Grace: That I hear the call of Christ, and be ready and willing to answer it.
Text for Prayer: Luke 4:14-31
Reflection: Our lives are guided by ideals—we use them to measure our failures and successes, to orient the desires of our hearts, to motivate ourselves or others when the spirit is willing but the flesh is weak, and for a number of other reasons. We have a vision of what a perfect life would be like: a beautiful and virtuous spouse, a number of wonderful children, a beautiful home, financial security, enough material wealth to share with friends and family, being involved in Church, having a meaningful and profound relationship with God, justice and peace in our neighborhood, our city, our state, our country, our world. We can tweak this however we want, but this is what we would ultimately have the world if we were given the power to make it so, right? Daydreams are where these ideals come alive in our imagination, and help to motivate us to take action.
We all know the world needs help. Open a newspaper and read the headlines—tragedy and strife are in great supply. If it were up to us, how would we fix the world? What the world be like? How would we run things if we had the power and authority to make a difference? How would we get others involved? How would we try and inspire others to live better lives, to contribute to our plans for a better, more loving, and peaceful world? How would we endure the hardships that come with great responsibility? How would we share the glory and prestige of making the world better with others?
Now is the time in the Exercises where prayer takes a turn towards imaginative prayer. In the reading of Luke we see Jesus returning to Nazareth and reading from a scroll of Isaiah—what he reads is his plan for the world. This is his project, what he is willing to give his life for. Jesus does not plan on going it alone either—he calls the disciples and apostles to be helpers, to be “workers in the vineyard.” Although they might misunderstand what and how he plans to do, they still follow and surrender their lives to his judgment and discretion: “Lord, to whom shall we go? You have the words of eternal life” (Jn 6:68).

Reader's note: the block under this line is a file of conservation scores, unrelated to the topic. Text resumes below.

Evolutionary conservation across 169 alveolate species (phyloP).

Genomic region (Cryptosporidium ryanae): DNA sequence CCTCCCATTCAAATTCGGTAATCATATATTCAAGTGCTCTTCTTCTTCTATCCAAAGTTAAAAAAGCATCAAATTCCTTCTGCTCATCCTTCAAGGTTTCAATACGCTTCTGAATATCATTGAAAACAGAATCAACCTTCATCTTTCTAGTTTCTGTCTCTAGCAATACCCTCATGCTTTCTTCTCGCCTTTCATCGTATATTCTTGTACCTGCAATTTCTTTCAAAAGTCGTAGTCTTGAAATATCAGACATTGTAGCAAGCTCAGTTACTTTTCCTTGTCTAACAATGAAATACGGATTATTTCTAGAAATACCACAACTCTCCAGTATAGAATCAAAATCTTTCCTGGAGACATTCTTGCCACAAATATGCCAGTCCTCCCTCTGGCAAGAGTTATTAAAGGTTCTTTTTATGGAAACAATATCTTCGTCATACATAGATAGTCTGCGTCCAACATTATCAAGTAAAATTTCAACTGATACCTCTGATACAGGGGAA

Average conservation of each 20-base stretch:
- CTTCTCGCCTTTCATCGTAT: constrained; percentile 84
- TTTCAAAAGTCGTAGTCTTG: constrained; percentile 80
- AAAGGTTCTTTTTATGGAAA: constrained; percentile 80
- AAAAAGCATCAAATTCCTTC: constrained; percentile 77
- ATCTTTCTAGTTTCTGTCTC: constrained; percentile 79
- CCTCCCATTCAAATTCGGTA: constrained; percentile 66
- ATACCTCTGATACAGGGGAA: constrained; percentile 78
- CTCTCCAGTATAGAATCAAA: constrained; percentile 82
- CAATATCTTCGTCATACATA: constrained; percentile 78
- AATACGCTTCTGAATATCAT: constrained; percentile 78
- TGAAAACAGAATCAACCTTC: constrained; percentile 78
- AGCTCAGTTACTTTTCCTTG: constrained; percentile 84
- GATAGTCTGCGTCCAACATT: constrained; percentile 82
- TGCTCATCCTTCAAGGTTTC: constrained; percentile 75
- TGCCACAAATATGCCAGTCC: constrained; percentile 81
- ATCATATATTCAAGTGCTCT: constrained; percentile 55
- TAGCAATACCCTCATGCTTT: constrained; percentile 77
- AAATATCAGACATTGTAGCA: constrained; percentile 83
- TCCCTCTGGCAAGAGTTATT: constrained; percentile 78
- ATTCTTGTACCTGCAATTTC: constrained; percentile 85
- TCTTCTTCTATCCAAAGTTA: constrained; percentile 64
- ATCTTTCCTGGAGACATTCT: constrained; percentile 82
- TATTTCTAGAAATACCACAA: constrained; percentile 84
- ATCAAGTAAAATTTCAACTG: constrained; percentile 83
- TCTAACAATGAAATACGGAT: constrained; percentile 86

The point of today’s prayer and reflection is to imagine how Jesus makes that universal call to follow him and help him on his mission to “to preach good news to the poor…to proclaim release to the captives/and recovering of sight to the blind,/to set at liberty those who are oppressed,/to proclaim the acceptable year of the Lord” (Lk 4:18-19). Imagine him saying to the whole world throughout history, “My plan is to make this world a better place: a place of love and peace, a place where the work of my Father is brought to fulfillment, so that everyone may come with me to heaven and spend an eternity of happiness with my Father. Come and work with me! I can’t promise that this will be easy. In fact, there will probably be suffering and discomfort along the way. But I promise that whoever works with me and sticks it out to the end will one day be with me in paradise.”
Looking over the course of history, how have people responded? How many people have heard the call and done nothing? On the other hand, look at the saints—look at what happens when someone says “yes” to the call and gives everything they have. Take St. Ignatius of Loyola, for example. His simple surrender to this call, his “two cents” have changed the world forever. And us? How do we respond? Try and write a response to this noble call of Christ our King.
Questions: What kinds of emotions arise when I think about answering this call? Is there resistance? Is there joy? How comfortable am I in my own ways, with my own plans and projects? Is my life too hectic to stop and think about the direction it’s headed in? What kind of ideal is governing the way I live my life now? For what am I working so hard? How am I responding to the call here and now?